Identifying pebbles and rocks on beaches is like holding a magnifying glass up to history. Some common beach rocks, such as basalt, are more than 1 billion-years-old. There are a huge variety of rocks and pebbles to be found on beaches. By noting variances in colour, crystal size and formation, and the hardness of the stone, you can narrow down which rock type it is and the minerals that are likely contained within.
Dip the stone in the sea to wet its surface. Use your magnifying glass to look at the rock or pebble. Look at the colour and composition of the rock to see what type of minerals might be contained inside. Some rock types, such as granite -- coarse-grained, speckled and with large crystals -- are instantly recognisable.
Examine whether the surface of the rock or pebble is waxy, glassy or sub-metallic. Chalcedony is an example of a chalky stone, obsidian is a glassy stone and hermatite is a sub-metallic stone. Use your magnet to see if the rock or pebble is metallic or contains significant metallic elements, such as iron.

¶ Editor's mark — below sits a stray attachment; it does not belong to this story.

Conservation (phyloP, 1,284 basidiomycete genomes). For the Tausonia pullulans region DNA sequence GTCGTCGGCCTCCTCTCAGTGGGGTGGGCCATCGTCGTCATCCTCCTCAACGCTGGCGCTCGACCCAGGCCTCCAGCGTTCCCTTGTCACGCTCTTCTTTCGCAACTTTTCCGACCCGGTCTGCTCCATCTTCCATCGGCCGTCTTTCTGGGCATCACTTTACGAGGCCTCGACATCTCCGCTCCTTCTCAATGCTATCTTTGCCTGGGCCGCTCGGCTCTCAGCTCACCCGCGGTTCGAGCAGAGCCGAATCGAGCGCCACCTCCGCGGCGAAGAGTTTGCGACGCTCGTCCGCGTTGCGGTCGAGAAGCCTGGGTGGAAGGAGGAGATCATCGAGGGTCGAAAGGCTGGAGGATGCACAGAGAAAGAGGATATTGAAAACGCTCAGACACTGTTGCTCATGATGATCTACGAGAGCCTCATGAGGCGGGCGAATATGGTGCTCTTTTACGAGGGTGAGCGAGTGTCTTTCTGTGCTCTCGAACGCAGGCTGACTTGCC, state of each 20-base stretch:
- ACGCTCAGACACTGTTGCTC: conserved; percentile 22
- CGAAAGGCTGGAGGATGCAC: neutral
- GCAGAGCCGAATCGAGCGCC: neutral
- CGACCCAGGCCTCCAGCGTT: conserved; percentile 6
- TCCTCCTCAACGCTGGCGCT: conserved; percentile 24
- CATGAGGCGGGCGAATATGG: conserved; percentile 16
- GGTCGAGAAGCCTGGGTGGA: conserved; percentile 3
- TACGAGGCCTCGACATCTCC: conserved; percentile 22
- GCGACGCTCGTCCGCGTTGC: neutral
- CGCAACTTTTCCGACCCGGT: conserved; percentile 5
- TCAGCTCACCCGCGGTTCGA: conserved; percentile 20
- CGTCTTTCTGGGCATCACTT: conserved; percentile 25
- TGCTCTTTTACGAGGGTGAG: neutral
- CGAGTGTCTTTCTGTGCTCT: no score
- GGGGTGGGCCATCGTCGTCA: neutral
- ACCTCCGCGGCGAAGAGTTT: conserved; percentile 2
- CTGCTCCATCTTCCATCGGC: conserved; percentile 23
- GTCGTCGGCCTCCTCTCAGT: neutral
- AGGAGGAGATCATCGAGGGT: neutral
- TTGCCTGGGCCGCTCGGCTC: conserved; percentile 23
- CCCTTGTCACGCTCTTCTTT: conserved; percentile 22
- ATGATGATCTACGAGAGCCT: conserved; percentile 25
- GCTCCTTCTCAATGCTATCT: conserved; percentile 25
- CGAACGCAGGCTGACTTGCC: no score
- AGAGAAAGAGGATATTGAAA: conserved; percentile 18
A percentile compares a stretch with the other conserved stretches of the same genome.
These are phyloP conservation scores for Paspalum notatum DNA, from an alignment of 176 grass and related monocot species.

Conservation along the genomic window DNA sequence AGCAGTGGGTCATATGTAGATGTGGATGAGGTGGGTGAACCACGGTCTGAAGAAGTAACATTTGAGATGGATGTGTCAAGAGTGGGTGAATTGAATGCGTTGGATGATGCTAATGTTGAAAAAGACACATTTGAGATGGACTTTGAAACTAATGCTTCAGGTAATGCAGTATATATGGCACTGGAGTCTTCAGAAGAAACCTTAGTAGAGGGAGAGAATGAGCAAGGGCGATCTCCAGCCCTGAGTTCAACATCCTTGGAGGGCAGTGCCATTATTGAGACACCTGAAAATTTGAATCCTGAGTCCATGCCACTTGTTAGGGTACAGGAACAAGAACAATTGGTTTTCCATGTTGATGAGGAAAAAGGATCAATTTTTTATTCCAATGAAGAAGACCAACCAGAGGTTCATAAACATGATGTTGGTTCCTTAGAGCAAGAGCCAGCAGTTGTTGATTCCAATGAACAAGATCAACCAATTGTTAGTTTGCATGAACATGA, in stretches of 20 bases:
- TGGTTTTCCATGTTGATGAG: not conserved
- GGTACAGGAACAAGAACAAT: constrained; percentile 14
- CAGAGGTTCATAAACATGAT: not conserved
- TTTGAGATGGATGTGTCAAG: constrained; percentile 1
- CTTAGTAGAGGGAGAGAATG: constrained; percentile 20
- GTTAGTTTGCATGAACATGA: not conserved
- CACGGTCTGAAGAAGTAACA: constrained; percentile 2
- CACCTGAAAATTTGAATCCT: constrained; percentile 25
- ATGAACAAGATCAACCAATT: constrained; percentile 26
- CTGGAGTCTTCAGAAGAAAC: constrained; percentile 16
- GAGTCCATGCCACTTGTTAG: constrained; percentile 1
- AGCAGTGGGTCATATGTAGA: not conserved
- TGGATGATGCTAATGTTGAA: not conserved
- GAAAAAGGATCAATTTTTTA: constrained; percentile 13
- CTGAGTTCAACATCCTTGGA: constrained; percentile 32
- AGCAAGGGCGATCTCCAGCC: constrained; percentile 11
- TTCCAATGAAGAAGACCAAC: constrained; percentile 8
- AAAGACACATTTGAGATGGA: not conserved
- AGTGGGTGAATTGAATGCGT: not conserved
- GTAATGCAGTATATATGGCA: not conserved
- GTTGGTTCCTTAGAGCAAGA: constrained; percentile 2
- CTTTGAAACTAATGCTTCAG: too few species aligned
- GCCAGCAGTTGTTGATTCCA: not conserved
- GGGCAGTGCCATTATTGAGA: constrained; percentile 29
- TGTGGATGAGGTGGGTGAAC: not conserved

Break open your pebble or rock with the rock hammer. Look at the internal make-up of the stone, at the size and layering of the crystals. Gneiss, for example, has fine multicoloured crystals, slate is made up of many layers and basalt contains a huge amount of densely packed, very fine crystals.
Try to scratch the pebble or rock with your fingernail. If no line appears, do the same with a coin, then the shard of glass and finally, if still no line has appeared, the steel nail. A copper coin ranks 3.5 on the Mohs hardness scale, glass is rate 5.5 and a steel nail has a hardness of 7.5. After determining which of your test implements is harder than the pebble, you can consult the Mohs scale to determine which minerals are contained in your stone.
Always wear protective goggles when breaking open stones with the rock hammer.
Tips and warnings
- Always wear protective goggles when breaking open stones with the rock hammer.